We would recommend rethinking the dirt. We would prefer to think in terms of raised planting beds, using a perked-up dirt consisting of what you already have, with addition of organic materials, such as compost, to make it plant friendly.  Begin by clearing the area of weeds, rocks and clods of clay. Apply several inches of compost to that area and start tilling it into the original dirt. Yes, this is work, unfortunately that crops up (pun intended) in gardening.

Whatever you plant, make sure it gets deep watering for the first season, and mulch the surface of the ground with a good shredded bark mulch. This will help keep weeds under control and, as it decomposes, will add organic content to the earth.

It's time to talk about Time-when to plant? Since even your area is suffering from intense heat, now is not the time. You are in USDA Hardiness Zone 7a, so you could probably plant either Spring or Fall, but nothing will do well planted in summer heat. It would be better to spend your time getting your dirt enriched, pulling weeds, and making plans. Particularly planting woody plants, like shrubs and trees, needs to be done in cool weather when the plants are semi-dormant. Your tree and flowering bushes may well be suffering from transplant shock, meaning they were not planted in the right way, in good soil and at the right time. Transplant shock kills more woody plants than just about any other reason. Read our Step by Step article on How to Plant a Tree.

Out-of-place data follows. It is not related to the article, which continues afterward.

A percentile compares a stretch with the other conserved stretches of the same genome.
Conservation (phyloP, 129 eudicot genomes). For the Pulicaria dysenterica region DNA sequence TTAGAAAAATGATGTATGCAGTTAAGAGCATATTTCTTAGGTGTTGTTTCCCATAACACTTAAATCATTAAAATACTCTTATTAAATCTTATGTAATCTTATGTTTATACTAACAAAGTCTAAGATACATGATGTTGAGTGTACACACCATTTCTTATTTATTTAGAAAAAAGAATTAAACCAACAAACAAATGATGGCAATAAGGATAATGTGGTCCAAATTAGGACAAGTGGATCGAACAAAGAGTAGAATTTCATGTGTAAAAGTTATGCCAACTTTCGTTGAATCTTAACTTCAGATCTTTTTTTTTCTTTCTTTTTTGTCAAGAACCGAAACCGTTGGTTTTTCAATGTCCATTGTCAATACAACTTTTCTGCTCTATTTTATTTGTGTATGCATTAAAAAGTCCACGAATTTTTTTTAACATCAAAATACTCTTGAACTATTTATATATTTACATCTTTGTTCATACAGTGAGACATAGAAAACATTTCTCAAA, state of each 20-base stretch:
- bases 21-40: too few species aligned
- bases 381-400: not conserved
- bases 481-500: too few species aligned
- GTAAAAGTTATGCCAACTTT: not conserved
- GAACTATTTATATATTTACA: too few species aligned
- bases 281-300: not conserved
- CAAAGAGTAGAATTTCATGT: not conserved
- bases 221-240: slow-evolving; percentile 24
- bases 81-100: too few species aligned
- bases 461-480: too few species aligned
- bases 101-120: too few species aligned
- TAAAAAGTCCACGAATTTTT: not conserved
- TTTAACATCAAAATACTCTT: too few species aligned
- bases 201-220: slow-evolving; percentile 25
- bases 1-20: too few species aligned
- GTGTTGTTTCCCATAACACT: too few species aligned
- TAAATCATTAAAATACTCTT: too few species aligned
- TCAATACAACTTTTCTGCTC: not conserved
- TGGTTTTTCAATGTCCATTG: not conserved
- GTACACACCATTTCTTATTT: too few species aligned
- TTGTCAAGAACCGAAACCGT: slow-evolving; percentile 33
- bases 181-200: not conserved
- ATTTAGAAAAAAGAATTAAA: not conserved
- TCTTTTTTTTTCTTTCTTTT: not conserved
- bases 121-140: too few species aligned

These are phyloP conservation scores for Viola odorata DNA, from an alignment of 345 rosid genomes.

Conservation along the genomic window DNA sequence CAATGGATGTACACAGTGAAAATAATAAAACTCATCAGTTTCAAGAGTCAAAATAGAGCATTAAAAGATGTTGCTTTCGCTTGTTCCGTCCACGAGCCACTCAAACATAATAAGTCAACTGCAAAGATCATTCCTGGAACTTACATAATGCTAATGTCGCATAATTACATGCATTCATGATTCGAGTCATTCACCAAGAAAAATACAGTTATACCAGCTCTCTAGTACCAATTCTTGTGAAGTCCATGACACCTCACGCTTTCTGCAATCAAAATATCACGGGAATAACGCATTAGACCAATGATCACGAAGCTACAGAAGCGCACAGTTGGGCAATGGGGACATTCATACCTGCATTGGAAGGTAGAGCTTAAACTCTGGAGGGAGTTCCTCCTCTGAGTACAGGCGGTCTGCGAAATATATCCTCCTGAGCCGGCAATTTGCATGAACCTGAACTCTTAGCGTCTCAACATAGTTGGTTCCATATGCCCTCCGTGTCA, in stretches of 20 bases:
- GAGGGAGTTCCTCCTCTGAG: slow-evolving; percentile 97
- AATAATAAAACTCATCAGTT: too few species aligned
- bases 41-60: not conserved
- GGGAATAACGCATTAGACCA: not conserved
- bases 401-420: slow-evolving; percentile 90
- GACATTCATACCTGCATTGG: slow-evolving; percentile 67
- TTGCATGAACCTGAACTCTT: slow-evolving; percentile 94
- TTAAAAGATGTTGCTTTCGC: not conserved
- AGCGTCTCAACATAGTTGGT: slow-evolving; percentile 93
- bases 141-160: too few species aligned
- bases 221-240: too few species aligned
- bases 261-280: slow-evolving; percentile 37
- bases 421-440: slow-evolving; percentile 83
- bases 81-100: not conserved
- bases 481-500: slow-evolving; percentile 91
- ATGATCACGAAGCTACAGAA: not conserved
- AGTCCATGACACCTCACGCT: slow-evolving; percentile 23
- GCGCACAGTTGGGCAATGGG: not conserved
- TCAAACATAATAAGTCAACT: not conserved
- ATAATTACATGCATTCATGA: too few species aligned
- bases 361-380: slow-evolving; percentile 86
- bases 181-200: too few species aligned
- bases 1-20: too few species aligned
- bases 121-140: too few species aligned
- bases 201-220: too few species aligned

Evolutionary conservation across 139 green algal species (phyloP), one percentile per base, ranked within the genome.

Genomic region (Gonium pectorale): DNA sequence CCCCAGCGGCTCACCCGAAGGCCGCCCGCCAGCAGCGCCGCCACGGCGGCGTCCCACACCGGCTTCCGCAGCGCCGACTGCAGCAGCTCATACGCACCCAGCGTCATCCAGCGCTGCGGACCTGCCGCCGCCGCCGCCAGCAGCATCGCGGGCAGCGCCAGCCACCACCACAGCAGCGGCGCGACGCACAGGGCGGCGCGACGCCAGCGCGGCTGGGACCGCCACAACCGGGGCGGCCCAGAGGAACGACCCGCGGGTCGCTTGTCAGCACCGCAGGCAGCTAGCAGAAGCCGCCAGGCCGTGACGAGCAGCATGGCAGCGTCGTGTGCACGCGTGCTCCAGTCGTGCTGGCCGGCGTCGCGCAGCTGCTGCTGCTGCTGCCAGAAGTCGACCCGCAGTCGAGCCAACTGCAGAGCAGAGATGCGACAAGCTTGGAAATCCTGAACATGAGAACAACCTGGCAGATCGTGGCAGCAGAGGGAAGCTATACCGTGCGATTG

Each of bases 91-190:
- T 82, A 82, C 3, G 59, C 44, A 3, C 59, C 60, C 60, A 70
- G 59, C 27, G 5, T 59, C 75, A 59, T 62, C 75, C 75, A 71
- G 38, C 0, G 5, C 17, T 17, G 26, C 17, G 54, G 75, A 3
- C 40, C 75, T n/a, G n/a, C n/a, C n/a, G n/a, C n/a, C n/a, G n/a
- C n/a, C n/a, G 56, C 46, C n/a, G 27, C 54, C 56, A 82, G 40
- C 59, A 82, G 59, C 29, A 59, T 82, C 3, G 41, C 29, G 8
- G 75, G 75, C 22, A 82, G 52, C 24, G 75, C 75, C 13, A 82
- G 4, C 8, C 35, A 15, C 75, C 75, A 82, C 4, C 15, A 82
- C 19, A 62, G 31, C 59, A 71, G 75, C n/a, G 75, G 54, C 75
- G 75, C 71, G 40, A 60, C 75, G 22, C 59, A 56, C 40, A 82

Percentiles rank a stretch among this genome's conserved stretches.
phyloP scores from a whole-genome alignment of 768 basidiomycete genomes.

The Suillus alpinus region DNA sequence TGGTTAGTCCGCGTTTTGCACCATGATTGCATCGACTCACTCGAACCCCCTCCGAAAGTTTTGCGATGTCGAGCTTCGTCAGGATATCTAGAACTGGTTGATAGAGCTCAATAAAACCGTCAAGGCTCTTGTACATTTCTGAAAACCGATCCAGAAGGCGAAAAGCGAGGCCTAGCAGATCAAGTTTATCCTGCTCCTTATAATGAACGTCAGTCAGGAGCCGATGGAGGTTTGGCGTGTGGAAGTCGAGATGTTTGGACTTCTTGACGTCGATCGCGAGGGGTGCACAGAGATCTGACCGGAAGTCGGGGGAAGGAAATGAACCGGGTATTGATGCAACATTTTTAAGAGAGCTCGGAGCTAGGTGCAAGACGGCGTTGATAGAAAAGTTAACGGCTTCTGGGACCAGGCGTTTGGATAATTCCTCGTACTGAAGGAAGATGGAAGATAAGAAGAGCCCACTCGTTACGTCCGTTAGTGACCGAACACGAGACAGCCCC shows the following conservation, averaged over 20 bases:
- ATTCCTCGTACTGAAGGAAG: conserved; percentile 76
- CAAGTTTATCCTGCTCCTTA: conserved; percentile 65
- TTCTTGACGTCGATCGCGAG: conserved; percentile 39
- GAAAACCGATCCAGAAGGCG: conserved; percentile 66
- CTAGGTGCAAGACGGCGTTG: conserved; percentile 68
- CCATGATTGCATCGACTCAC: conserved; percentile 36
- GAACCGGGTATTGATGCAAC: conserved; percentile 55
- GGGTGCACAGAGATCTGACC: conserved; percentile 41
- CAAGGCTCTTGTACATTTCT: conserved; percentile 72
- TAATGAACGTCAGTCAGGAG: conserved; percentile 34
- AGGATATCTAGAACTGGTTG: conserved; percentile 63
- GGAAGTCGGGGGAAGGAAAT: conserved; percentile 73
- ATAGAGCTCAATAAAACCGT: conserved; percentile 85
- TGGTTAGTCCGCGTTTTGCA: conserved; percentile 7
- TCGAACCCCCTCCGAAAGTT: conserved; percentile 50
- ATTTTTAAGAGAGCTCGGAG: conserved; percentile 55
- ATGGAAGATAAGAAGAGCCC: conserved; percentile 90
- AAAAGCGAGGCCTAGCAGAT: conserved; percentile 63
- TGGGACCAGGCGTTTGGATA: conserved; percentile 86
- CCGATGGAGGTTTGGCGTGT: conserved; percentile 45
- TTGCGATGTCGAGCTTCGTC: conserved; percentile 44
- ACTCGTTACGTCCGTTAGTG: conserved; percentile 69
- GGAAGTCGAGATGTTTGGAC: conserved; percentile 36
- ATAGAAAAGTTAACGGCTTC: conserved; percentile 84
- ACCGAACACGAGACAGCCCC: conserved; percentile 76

To find the right plants for your purposes, go to our Native Plant Database and, using the Combination Search, select Virginia, and then choose the type of plant (tree, shrub, grass) under Habit, make other choices such as Light Requirements, Soil Moisture, desired height, even color bloom and time if that applies. Click on "Combination Search" and you will get a list of plants native to Virginia that fill those requirements. You can follow the italicized links to our webpage on each plant and discover growing conditions, the soils it can grow in and so forth.

 

 

 

More Compost and Mulch Questions

Pecan tree transplant in Elgin, TX
August 26, 2008 - Hello, Mr. Smarty Plants, I have a question about how to encourage a very young pecan sapling to grow, and whether I should use mulch to do so. I live in Elgin (Bastrop County) and the soil is extr...
view the full question and answer

Holding an Acer rubrum in a container for two years
October 10, 2008 - Dear Mr. Smarty Plants, I am thinking about ordering a Red Maple tree that is cultivated from Mount Vernon. I appreciate the historic nature of such a tree. The tree will be shipped to me and is ...
view the full question and answer

Transplanting honeysuckle bush in Illinois
April 18, 2009 - Want to transplant 3 honeysuckle shrubs 10 to 12' tall this month, although not the best time. Please advise.
view the full question and answer

Watering needs for a new landscape
October 11, 2008 - How much and how frequently are you supposed to water after implementing a new landscape? For example, perennials and succulents that are drought tolerant.
view the full question and answer

Non-native, invasive bermudagrass from Memphis TN
August 17, 2012 - I live in central Memphis and have well-drained clay soil. I have converted much of the front yard from turf grass to beds of native plants, which survive our hot humid without supplemental watering e...
view the full question and answer

Smarty Plants's Facebook profile Support the Wildflower Center by Donating Online or Becoming a Member today.

Mr. Smarty Plants wants you to be his Facebook friend. Click the Facebook icon to add yourself to Mr. Smarty Plants list of friends.
E-NEWSLETTER | BECOME A MEMBER | DONATE NOW | MEDIA | SITEMAP
© 2014 Lady Bird Johnson Wildflower Center